The Lamb, Part 1

Revelation 5:5-7 (Click on link to read all the verses at once.)

The context of these verses

We have already seen in verses 1-5 that Christ is the worthy executor of God’s decree for the judgment of His enemies for their evil and the redemption of His people from all their troubles. Now in verses 6-8, we are given a symbolic vision of God’s executor of His Last Will and Testament for his people and for the earth. 

5 And one of the elders said to me, … “Behold, the Lion of the tribe of Judah, the Root of David, has conquered, so that he can open the scroll and its seven seals.” 6 And between the throne and the four living creatures and among the elders I saw a Lamb standing, as though it had been slain, with seven horns and with seven eyes, which are the seven spirits of God sent out into all the earth. 

Liion of the Tribe of Judah

I. Our Lord is Lion-like in His work for His people. 

John expected to see a Lion because a Lion had been described by the elder. Instead he sees a Lamb. The Greek word is arnion. It is a diminutive form — a “little lamb,” or a “pet lamb”. He was looking for someone with Lion-like strength to come and to take the book and to execute the plan of God for the redemption of God’s people. But, this is no ordinary Lamb! This Lamb is a sacrificial Lamb. It still has the marks of sacrifice on it.

Wesley’s Great Hymn “ARISE, MY SOUL, ARISE!” 

Five bleeding wounds he bears
Received on Calvary;
They pour effectual prayers
They strongly plead for me:
Forgive him, O forgive they cry.
Forgive him, O Forgive they cry.
Nor let that ransomed sinner die.


A typical stained glass window in many churches depicting the Agnus Dei: the Lamb of God.

II. Our Lord gave Himself up as a sacrificial lamb for His people’s sins.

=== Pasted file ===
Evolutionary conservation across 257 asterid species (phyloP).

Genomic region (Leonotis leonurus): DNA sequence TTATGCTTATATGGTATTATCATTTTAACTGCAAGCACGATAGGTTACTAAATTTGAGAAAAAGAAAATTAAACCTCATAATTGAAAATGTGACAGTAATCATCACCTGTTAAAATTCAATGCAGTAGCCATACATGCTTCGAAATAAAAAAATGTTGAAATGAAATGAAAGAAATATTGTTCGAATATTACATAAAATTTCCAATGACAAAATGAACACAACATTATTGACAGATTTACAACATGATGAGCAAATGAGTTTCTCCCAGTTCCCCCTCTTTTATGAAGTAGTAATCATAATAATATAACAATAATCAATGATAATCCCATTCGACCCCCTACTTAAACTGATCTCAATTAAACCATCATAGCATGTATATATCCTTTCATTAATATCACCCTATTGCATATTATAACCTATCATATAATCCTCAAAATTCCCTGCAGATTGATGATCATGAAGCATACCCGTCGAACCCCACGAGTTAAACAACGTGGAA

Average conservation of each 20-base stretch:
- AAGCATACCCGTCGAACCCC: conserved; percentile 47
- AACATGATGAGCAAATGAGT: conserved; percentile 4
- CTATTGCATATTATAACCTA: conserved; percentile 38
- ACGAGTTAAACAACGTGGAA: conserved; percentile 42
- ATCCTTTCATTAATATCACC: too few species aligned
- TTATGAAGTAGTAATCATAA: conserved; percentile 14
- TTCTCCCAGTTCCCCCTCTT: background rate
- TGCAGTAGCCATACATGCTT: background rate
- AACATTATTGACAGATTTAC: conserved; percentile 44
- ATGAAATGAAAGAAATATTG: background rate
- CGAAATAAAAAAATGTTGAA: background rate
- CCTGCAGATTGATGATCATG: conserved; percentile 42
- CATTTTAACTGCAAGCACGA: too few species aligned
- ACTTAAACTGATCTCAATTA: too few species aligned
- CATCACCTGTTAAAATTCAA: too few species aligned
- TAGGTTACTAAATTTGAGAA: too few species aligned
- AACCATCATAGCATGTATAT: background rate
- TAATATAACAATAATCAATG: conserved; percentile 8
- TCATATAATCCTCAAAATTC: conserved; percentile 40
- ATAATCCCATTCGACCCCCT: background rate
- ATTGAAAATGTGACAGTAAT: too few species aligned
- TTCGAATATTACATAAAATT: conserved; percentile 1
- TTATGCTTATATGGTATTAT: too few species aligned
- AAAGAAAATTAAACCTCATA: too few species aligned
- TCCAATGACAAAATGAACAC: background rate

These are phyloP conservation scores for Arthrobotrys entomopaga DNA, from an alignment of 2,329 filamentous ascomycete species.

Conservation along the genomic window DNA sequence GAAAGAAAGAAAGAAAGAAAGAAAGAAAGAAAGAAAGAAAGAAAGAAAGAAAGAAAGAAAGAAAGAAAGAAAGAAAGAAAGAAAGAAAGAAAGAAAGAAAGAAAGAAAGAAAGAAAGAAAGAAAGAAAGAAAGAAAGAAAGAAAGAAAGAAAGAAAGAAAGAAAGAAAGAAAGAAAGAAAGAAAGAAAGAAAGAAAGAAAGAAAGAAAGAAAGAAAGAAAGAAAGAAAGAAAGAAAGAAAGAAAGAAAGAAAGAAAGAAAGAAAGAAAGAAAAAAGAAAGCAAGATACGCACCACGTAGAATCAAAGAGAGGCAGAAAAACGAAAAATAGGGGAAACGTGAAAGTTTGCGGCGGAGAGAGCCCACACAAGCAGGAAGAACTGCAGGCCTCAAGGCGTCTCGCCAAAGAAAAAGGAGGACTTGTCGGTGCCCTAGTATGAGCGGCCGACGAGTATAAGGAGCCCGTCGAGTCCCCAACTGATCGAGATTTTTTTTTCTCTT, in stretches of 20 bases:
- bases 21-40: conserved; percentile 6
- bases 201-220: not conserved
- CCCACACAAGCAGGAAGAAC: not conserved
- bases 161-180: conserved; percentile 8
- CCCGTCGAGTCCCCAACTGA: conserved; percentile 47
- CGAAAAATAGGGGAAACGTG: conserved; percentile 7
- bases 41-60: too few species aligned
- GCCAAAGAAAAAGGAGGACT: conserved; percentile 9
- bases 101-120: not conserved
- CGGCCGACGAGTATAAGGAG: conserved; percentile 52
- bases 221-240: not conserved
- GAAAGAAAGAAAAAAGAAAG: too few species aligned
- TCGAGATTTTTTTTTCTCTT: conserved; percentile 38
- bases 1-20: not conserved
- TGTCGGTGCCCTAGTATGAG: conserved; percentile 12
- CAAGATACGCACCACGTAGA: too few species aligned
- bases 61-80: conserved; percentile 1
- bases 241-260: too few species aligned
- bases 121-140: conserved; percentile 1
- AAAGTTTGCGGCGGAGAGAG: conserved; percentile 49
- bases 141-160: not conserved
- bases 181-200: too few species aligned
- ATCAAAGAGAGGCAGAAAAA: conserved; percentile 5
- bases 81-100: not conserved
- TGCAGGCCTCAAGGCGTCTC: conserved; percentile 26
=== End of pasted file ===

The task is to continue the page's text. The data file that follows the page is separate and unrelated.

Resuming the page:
The Lord has not lost the signs of his passion in glory. He bears the scars as a continual reminder of his victory. His wounds do plead for us. John uses the perfect tense of sphazô (to slay) to indicate the past action with the present results.

Standing in the vicinity of the throne — mesos in Greek is often used to indicate “in the vicinity of” instead of “in the center

In Isaiah the lamb is pictured as a submissive creature who is led passively to the slaughter. In Jewish Apocalyptic, the lamb emerges as a Warrior-Lamb.  

Unfamiliar Apocalyptic Imagery made Clearer 

Jewish Apocalyptic imagery…represents the people of God as the flock of God out of which arises a deliverer who rescues them from their foes. He is a lamb because he is young. He has seven horns and so is strong and able to destroy the beasts which terrorize the flock. (see Beasley-Murray, p. 124-126; below). 

Rather than symbolizing innocent submission, the Lamb in Revelation is a ‘mystic, apocalyptic designation (or title) of the glorified Christ, enthroned with God and destined to be victorious over all the opposing forces in the universe, both human and demonic.’
(see Hastings, “Lamb of God,” p. 562; below)


Zurbarán Agnus Dei, Prado Museum, ca. 1635–1640

It is important to see the two images, that of a Lion and that of a lamb, as being two facets of one person — the Messiah. The Warrior-Lamb has conquered by assuming the 
role of the Passover-Lamb.

More on the sealed scroll next time. 


Beasley-Murray, G. R. (1981). New Century Bible on Revelation. Grand Rapids, MI: Eerdmans Publishing Co. 

Hastings, J. (1901). s.v. “Lamb of God,” Hastings Dictionary of the Bible. (New York, NY: C. Scribner’s Sons. 

© 2019 C. Richard Barbare All Rights Reserved

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